To coincide with the Denver Art Museum exhibit Star Wars and the Power of Costume, this Hotel Teatro restaurant is hosting a "Mos Eisley Cantina Brunch" every Saturday — and the kitchen clearly had as much fun designing the menu as you will exploring it. Think Chicken and Luke Skywaffles and Jar Jar banh mi, pictured. (If you come for the finale on April 1, wear a costume — there'll be a green-screen booth for photos. May we suggest Princess Leia?)  
Must-order: The Nickel’s one of our go-tos for burgers, period. So in the face of a Brunch Burger 8 (get it?) with Gouda, shoestring potatoes, sausage gravy and egg yolk, resistance is pretty much futile.

1100 14th St.; 720-889-2128

Sloan's Lake Tap and Burger
The full menu has yet to roll out, but this westside sibling of LoHi’s beloved Highland Tap and Burger is already crushing it with its extra meaty brunch grub — even the corn cakes come slathered in bacon butter as well as syrup.
Must-order: As winning as the Hangover burger may be — chicken-fried bacon, two cheeses, fried egg, chipotle ranch and all — it has a strong rival in the crispy tender smoked-bison brisket hash (pictured), bathed in zingy salsa verde beneath a fried egg. (Owner Juan Padro himself considers it the “most addictive brunch item” his team has come up with yet.) 

1565 N. Raleigh St.; 720-456-6779

The Goods
If for no other reason, we’d recommend this Lowenstein Complex for the sheer hospitality it shows to the brunch crowd. For one thing, it serves the meal six days a week (Tuesday–Sunday). For another, it's notably friendly toward vegetarian, vegan and gluten-free diets. And finally, it boasts a kids’ playroom to give parents a breather. But there is another, obvious reason it’s one of our top picks: The food’s solid and the drinks are smart.  
Must-order: Odd as it may sound, we can’t get enough of the yam mash with mango chutney (pictured). Other staples include the paleo bowl with chorizo, eggs, fried plantains and green chile, and the steak-and-fry salad in blue cheese vinaigrette.

2550 E. Colfax Ave.; 303-355-5445

Departure Restaurant + Lounge
We’ve showered this Cherry Creek mega-hit with so much praise over the past few months we’re almost embarrassed to do it yet again. But considering the brunch menu combines a snazzy array of dim sum–inspired sweets (egg tarts, sesame balls) and clever egg dishes like the Kurobuta pork omelet with many of our favorite lunch and dinner items, we really don’t have a choice.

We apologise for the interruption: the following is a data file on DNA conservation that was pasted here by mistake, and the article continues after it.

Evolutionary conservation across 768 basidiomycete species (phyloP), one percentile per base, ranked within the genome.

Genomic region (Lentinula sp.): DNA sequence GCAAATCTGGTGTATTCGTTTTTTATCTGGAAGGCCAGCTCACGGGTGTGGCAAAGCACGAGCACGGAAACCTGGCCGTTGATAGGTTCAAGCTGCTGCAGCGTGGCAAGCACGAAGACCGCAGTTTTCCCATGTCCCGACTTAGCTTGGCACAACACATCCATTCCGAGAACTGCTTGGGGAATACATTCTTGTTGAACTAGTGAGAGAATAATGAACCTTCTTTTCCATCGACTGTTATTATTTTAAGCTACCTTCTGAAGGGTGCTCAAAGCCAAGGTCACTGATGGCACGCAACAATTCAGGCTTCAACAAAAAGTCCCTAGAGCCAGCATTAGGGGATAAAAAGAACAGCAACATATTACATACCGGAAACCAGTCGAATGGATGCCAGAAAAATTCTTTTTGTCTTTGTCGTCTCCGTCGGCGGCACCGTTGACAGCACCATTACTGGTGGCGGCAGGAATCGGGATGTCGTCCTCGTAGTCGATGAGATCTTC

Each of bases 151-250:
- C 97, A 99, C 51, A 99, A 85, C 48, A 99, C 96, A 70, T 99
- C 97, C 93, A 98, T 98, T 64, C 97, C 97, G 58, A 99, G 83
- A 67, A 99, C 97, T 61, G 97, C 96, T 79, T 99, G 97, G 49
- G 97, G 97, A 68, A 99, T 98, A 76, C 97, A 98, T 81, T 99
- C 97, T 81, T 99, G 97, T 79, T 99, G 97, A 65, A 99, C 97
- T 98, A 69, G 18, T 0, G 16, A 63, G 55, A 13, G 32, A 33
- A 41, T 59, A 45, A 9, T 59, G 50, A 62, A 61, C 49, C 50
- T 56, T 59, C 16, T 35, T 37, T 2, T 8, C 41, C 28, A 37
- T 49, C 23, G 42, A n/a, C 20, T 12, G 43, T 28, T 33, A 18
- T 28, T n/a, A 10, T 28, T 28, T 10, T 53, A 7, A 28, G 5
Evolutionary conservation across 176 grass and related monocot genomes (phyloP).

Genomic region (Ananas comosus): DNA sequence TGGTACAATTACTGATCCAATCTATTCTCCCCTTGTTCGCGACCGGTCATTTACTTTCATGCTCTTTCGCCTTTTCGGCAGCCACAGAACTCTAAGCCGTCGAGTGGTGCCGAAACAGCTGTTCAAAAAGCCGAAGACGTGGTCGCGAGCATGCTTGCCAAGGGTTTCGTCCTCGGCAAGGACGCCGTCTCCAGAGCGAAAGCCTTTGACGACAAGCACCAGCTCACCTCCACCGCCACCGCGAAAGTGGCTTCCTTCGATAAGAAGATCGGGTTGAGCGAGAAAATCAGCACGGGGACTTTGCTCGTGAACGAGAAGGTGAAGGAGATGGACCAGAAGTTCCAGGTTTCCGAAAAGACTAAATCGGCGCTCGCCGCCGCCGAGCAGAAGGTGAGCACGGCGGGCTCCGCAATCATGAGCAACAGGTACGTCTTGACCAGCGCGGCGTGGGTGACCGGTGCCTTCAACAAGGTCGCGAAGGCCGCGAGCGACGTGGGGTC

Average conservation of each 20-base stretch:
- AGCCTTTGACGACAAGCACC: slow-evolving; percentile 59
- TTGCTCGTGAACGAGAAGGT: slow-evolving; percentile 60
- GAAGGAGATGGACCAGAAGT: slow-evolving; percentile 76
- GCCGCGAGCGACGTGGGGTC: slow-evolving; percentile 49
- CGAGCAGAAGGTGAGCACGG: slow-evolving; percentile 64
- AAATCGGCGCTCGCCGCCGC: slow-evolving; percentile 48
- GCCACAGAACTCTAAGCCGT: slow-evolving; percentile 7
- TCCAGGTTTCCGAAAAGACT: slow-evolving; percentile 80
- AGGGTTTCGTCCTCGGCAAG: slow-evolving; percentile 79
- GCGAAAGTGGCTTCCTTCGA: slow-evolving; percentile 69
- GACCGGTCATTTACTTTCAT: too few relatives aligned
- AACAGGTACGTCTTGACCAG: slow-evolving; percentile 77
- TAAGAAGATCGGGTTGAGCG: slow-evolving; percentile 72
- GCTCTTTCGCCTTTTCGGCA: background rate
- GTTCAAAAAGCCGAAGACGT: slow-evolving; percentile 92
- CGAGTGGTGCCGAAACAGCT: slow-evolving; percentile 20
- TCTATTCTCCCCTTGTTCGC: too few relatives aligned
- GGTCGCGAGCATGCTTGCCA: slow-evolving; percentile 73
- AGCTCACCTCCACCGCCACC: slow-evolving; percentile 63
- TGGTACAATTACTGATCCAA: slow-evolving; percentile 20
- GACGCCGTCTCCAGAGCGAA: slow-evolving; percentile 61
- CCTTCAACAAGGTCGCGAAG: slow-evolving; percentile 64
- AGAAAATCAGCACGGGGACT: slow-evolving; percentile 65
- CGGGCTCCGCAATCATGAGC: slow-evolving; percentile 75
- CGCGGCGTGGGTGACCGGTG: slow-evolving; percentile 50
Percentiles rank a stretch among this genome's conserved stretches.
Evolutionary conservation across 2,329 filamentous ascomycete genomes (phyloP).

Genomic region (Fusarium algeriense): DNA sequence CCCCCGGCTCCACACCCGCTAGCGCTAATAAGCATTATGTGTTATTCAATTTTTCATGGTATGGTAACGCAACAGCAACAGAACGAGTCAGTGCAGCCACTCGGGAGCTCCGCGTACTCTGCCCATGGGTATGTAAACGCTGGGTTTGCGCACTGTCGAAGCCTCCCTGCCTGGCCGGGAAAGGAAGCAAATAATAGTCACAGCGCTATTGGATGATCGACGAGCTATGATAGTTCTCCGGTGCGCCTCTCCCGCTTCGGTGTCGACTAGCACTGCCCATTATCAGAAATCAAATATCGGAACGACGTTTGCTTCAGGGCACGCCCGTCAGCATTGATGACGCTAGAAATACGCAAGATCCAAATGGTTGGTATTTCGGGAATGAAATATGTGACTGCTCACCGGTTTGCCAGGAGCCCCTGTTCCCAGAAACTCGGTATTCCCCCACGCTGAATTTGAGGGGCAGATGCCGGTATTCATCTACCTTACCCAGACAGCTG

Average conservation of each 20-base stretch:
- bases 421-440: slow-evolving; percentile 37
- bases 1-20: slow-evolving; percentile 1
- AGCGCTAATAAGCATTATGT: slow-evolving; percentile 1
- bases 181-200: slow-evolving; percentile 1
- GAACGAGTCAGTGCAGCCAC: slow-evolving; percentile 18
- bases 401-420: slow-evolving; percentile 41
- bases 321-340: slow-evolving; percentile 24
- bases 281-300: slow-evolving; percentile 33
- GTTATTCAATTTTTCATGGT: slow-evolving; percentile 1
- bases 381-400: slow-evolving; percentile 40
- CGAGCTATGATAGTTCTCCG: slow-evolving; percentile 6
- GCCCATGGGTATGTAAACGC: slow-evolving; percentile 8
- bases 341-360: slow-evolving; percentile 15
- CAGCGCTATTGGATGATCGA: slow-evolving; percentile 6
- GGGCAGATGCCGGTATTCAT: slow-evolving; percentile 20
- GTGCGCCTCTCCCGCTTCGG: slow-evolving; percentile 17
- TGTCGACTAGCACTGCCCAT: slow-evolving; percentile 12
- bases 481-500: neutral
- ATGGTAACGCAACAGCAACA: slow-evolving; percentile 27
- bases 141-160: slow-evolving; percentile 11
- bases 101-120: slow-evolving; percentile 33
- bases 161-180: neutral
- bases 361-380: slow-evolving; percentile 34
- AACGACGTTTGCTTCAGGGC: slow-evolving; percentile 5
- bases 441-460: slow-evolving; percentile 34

Must-order: If you pair it with the super-tangy power greens and a turmeric or celery drinking–vinegar soda, you can almost pretend the Wagyu bulgogi burger topped with a fried egg is a healthy choice.

249 Columbine St.; 720-772-5020

This LoDo darling has also ridden a giant wave of love from us since its summer opening. Supplemented by a few lunch staples, its brunch menu sticks to the basics — French toast, eggs Benedict and so on — but the kitchen executes them with a panache all its own. ​
Must-order: Pastry people are in for a treat with housemade scones (pictured), while the breakfast flatbread and the “neo-gyro” fit the bill for savory palates.

1550 17th St.; 720-904-6711

The Pig & The Sprout
Not only does this gorgeous, bi-level LoDo spot boast just the sort of bright and airy atmosphere you associate with brunchtime, but its kitchen turns out varied, vibrant plates that often don’t get the attention they deserve.​
Must-order: Go for broke — or better yet, smoke: The smoked trout plate (pictured) and the smoked brisket poutine with porter gravy and triple-cooked fries are both good bets.  

1900 Chestnut Place; 720-535-9719 

Bottomless brunch is back and better than ever at the all-Asian revamp of Richard Sandoval’s LoDo longtimer, what with three types of poke and new sushi rolls like salmon and goat cheese to add to the endless parade of passionfruit mimosas and small plates.​
Must-order: What's better than a coconut waffle with whipped brown butter (pictured)? An unlimited supply of coconut waffles with whipped brown butter, that's what. 

1610 Little Raven St.; 720-904-0965

richard sandoval
city park
jefferson park
cherry creek
mexican food
congress park
jeff osaka
asian food
central business district
gregory gourdet
sloan's lake
deborah madison